I’ve used reading as an escape from the realities of the world over the last 18 months. And in the process, I’ve managed to rediscover a kinship with books that almost borders on the edge of an obsession now. Some semblance of this obsession always existed since the day I picked up, as a 9-year-old, Enid Blyton’s Five on a Treasure Island. I’ve come a long way since then, but those memories remain some of my happiest: lazy afternoons at Nana’s place with The Five Find-Outers, the additional pages that my school librarian had to attach to my handbook just to make entries of The Hardy Boys I’d checked out, the late fees that mum had to pay at Abbas – a very popular circulating library, the pirated books and magazines that I bought from the vendors at King’s Circle.
I wonder what masochistic sorcery drives me to pick up books on topics that clearly leave me exhausted and drained. Especially books that start with these words, “It is worse. Much worse than you think.” To say that David Wallace-Wells’ The Uninhabitable Earth is an essay – which is what it was in its original form – that explores a world worsened by climate change is an understatement. Using language that conveys earnestness, alarmism and cynicism – for this, he believes, is the only way to wake up the human race from its slumber of denial and ignorance – he paints a grim picture 80 years into the future at different stages of warming.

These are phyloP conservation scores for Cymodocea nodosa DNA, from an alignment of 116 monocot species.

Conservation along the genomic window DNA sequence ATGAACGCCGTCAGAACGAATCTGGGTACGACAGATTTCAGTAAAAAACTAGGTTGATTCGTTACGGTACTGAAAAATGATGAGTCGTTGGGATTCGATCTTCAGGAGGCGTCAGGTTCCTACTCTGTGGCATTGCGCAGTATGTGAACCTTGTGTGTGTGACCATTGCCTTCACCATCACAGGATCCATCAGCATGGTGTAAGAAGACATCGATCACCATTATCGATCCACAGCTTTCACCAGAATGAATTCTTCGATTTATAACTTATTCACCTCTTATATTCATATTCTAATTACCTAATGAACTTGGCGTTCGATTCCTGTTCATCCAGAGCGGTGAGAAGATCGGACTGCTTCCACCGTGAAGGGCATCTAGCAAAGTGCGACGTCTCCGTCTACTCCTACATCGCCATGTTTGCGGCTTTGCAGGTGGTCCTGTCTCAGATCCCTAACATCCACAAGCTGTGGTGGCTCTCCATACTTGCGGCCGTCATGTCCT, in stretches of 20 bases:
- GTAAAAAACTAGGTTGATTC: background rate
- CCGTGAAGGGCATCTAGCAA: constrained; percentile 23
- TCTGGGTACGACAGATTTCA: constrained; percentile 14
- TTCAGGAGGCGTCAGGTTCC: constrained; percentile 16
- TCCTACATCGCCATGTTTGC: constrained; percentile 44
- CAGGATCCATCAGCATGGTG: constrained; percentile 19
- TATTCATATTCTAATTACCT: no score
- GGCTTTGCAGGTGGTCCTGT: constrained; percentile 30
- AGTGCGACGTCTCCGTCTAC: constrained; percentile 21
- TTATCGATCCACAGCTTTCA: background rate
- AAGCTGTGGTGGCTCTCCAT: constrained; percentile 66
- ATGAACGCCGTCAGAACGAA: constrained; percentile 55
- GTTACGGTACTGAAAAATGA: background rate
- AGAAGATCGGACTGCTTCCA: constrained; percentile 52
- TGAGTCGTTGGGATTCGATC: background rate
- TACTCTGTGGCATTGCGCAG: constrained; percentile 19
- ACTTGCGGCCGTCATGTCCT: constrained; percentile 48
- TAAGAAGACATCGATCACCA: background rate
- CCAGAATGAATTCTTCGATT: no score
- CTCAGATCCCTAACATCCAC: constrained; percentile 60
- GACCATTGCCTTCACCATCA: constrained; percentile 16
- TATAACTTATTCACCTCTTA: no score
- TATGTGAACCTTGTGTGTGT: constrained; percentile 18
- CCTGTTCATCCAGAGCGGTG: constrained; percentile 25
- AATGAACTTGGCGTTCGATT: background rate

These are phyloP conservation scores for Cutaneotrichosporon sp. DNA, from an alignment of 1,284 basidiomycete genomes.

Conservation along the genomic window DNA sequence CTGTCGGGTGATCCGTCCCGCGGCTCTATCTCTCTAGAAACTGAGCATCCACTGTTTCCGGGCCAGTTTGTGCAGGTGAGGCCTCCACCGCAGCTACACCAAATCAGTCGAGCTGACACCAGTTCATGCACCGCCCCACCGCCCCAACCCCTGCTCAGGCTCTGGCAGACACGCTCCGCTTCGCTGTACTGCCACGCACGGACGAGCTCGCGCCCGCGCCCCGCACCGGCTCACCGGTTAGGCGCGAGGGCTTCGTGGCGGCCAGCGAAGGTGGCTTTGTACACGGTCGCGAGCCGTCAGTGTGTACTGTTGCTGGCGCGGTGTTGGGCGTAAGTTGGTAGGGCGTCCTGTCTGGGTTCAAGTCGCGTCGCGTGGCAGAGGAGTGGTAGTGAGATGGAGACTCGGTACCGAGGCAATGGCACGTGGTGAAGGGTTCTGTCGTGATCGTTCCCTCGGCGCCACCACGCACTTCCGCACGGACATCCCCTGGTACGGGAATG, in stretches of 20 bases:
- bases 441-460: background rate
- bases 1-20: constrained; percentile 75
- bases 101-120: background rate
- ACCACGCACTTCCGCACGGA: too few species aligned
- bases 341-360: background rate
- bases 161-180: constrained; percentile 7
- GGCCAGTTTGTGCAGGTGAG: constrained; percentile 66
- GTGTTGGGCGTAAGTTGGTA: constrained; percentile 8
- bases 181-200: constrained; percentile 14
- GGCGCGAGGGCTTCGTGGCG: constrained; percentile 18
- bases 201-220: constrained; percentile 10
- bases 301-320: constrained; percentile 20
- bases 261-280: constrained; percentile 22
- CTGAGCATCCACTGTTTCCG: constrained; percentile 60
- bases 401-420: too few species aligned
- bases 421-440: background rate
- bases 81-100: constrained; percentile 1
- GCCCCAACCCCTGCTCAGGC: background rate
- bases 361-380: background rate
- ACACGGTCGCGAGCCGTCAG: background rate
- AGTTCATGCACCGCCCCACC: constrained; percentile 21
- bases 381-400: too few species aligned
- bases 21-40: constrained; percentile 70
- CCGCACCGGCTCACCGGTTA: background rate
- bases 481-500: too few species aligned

Imagine an interactive dashboard where you could slide a flag on a scale, starting from 2°C (the line in the ground that was drawn in 2016 at the Paris agreement), crossing thresholds such as 3.2°C (if the world were to immediately ratify the emissions targets of the Paris agreement) and 4.5°C (if we continue on our current emissions path) and on to outlier but probable scenarios of 6°C and beyond. For each threshold, imagine if you could see the devastation that occurs, not just across a map of the world at the bottom of this dashboard, but also to the city and the town where you currently reside, covering – to borrow a term – elements of chaos such as: heat, hunger, rising sea levels, wildfires, natural disasters, dying oceans, air pollution, diseases, economic collapse and war. That is this book. Continue reading →